For as darkly funny as The Beta Test is, it’s no surprise to see writer/director/star Jim Cummings walk that line so well. Imagine one of Adriane Lyne’s erotic psychological thrillers from the 80s/90s, but more clearly fueled by paranoia, a hyper-real desire to achieve success at all costs, and toxic masculinity. Now add Cummings’ brand of melding cringe-inducing comedy with broad physical humor, and there’s enough here to show how this film fits right in with his previous films, Thunder Road and The Wolf of Snow Hollow. Even with that level of humor in mind, while many films claim to be a satirical take on modern culture, The Beta Test is one with real bite.
Cummings plays Jordan Hines, a Hollywood agent who perceives himself to be a true shark that operates as one of the best at his famous talent agency. One day, he receives a mysterious letter inviting him to engage in an anonymous sexual encounter. Pushed to the edge by the stress of his impending marriage and anxiety regarding the high-profile clients he is after, Jordan lets himself succumb to the suggested arrangement, only to find himself getting pulled deeper into an unknown world.
While the nature of the setup, including an ominous and brutal cold open, suggests a film that could rub up against Eyes Wide Shut or Basic Instinct, The Beta Test merely uses the bizarre arrangement as a way into the mind of Jordan. Even before receiving the invitation, he views his world as slightly askew. The people in his life can only help or hurt him, and he has no use for authenticity if there’s no gain for him in the process.
At the same time, Jordan is a man who grew up admiring a certain kind of environment most obviously glorified in HBO’s Entourage. Whether or not he’s the kind of guy who looks to Jeremy Piven’s Ari Gold as a role model, there are choices made to reflect a particular type of attitude. Jordan fake laughs at anyone he sees as a mark. He also rides around in a Tesla, wears designer suits, prides himself on being a “good guy” by acknowledging the #MeToo era he is a part of, and feels fine screaming at those who work under him in front of everybody.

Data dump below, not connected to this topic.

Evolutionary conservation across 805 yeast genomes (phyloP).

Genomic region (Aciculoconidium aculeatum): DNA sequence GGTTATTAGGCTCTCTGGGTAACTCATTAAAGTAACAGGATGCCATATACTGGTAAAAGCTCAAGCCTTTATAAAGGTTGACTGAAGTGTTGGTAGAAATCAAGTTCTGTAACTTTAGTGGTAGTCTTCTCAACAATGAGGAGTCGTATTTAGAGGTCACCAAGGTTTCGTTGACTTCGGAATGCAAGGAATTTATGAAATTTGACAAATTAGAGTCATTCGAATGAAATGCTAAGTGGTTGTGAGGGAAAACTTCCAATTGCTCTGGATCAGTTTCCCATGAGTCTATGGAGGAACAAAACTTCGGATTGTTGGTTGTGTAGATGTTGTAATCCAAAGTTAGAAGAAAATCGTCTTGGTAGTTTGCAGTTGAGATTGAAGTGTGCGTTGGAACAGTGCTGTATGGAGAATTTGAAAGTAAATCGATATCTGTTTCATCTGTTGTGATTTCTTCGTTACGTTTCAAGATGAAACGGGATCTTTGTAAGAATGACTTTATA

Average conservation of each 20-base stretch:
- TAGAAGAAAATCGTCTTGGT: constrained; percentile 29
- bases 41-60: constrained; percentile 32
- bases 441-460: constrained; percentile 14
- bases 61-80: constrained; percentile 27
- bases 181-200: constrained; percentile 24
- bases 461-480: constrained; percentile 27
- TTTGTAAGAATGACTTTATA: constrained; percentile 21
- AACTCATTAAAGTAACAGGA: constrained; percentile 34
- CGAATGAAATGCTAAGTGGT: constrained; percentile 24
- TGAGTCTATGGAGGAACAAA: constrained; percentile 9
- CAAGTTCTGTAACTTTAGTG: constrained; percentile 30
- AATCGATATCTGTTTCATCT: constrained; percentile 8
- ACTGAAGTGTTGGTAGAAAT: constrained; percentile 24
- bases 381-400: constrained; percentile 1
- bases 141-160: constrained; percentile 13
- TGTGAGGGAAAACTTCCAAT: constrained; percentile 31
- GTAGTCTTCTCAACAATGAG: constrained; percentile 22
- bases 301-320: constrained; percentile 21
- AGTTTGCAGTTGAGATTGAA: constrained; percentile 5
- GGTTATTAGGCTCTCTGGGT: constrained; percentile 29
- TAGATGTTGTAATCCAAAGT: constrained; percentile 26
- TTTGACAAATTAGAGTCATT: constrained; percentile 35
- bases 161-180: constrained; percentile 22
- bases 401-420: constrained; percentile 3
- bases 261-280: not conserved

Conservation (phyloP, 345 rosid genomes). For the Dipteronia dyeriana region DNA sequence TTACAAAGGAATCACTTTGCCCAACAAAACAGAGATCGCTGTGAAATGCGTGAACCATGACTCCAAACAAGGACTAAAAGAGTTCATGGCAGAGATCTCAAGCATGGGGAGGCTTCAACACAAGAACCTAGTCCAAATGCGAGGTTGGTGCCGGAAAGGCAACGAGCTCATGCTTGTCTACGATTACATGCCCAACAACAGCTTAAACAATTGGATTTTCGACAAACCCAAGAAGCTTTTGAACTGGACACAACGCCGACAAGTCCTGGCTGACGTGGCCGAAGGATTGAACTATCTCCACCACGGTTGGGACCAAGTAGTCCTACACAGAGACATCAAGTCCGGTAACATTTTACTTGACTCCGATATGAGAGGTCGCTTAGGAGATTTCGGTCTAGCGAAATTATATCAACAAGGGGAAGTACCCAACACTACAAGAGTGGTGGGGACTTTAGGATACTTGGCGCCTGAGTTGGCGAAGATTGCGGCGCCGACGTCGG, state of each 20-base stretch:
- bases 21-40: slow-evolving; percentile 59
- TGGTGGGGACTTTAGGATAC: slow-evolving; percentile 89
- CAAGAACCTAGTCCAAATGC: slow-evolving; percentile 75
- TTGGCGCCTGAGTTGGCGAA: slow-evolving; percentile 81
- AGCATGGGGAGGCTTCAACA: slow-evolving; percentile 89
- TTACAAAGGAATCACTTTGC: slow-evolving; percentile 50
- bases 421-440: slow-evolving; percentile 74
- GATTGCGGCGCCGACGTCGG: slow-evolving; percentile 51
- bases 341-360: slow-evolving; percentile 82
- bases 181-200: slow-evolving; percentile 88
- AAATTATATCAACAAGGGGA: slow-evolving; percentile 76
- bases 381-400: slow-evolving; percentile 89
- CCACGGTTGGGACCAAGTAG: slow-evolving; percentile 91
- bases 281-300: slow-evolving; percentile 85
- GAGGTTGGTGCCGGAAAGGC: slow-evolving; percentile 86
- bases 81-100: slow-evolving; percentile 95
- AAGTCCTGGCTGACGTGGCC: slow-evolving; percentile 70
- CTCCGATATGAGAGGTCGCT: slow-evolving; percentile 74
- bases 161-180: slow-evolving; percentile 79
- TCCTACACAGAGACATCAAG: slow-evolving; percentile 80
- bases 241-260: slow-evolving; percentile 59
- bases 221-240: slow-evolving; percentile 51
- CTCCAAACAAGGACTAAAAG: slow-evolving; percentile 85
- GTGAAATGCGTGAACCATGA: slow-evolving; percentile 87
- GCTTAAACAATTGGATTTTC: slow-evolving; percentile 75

The nature of masculinity and the insecurity within have been key themes in Cummings’ features. It’s awe-inspiring to see how willing the performer is to let himself act like an entitled jerk who could crumble at any second. After his experience that sets things in motion, the way he allows his judgment to turn him into a ball of rage that explodes in hilariously extreme ways is the perfect opportunity for The Beta Test to really let its observations of modern-day Hollywood culture take over.
This includes calling out the nature of Jordan’s profession. While Cummings has found himself working through a successful run of indie films, I do wonder if the filmmaking aspirations he has could both take him to bigger opportunities despite the fantastic job he and co-writer/director PJ McCabe have done in skewering the system. Of course, going after Hollywood is not the only thing on this film’s mind. The Beta Test also has something to say about digital tracking and how targeted the internet can be.
For a 90-minute film that has enough ideas to power multiple features, The Beta Test rides the line of being too ambitious for its own good. By the end, the film is mainly operating on theme over anything. However, Cummings is such a force to be reckoned with by pushing a high-energy performance that never dares to be anything less than sincere. That’s the sort of go-for-broke work that can keep the momentum of a film going. It’s also just part of why the self-destruction depicted in The Beta Test makes it a wildly entertaining feature.